An amazing discovery of a human gene that blocked the spreading of HIV was made by the researchers of University of Alberta.
The team of researchers led by Dr. Stephen Barr, a researcher in the Department of Medical Microbiology & Immunology at the U of A, identified a human gene, known as TRIM22 that can block HIV infection in a cell culture by preventing the accumulation of the virus.
"Interestingly, when we prevent cells from turning on TRIM22, the normal interferon response (a natural defense produced by our cells to fight infection by viruses such as HIV) is useless at blocking HIV infection. This means TRIM22 is an essential part of our body's ability to fight off HIV," said Barr.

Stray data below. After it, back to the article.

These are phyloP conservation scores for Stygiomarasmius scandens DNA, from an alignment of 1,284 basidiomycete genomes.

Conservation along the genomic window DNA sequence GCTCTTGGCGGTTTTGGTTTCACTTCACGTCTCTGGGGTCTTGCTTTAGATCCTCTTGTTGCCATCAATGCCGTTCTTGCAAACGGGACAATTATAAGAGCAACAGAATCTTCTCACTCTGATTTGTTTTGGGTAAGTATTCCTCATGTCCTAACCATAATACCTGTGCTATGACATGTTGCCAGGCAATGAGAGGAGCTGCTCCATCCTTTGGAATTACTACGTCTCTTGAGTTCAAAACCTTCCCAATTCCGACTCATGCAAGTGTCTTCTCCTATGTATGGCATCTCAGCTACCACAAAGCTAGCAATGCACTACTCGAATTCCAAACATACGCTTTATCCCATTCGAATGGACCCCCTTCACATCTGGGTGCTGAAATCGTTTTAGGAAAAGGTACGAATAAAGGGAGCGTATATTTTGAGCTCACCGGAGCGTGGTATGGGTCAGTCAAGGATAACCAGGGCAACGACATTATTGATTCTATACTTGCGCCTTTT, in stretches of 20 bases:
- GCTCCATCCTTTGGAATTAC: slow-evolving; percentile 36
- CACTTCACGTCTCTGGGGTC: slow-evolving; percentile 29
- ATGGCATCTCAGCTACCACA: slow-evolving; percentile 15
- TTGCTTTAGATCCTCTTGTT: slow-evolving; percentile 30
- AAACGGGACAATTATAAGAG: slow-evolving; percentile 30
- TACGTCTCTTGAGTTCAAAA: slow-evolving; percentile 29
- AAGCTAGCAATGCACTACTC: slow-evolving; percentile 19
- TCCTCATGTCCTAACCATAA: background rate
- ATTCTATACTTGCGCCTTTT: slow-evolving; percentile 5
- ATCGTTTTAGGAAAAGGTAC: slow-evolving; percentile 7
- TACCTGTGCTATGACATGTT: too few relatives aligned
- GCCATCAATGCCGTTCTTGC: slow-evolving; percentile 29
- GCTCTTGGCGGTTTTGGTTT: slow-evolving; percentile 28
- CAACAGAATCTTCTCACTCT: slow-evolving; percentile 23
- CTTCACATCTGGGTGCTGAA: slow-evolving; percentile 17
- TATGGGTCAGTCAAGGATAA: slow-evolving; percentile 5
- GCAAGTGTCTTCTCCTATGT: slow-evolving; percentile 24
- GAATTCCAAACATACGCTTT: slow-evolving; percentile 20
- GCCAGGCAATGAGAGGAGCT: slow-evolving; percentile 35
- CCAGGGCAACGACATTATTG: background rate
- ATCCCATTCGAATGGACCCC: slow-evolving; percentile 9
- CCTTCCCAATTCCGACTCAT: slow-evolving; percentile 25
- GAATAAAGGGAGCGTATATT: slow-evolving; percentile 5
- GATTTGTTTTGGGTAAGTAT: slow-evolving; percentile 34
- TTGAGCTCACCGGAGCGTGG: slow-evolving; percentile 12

The researchers were amazed by the results as it demonstrated that our bodies carry a gene that is able to stop HIV spread.
The next step for the researchers is to find out why this gene does not work in people infected with HIV and also if there is a way to turn this gene on in those individuals.
"We hope that our research will lead to the design of new drugs and/or vaccines that can halt the person-to-person transmission of HIV and the spread of the virus in the body, thereby blocking the onset of AIDS," said Barr.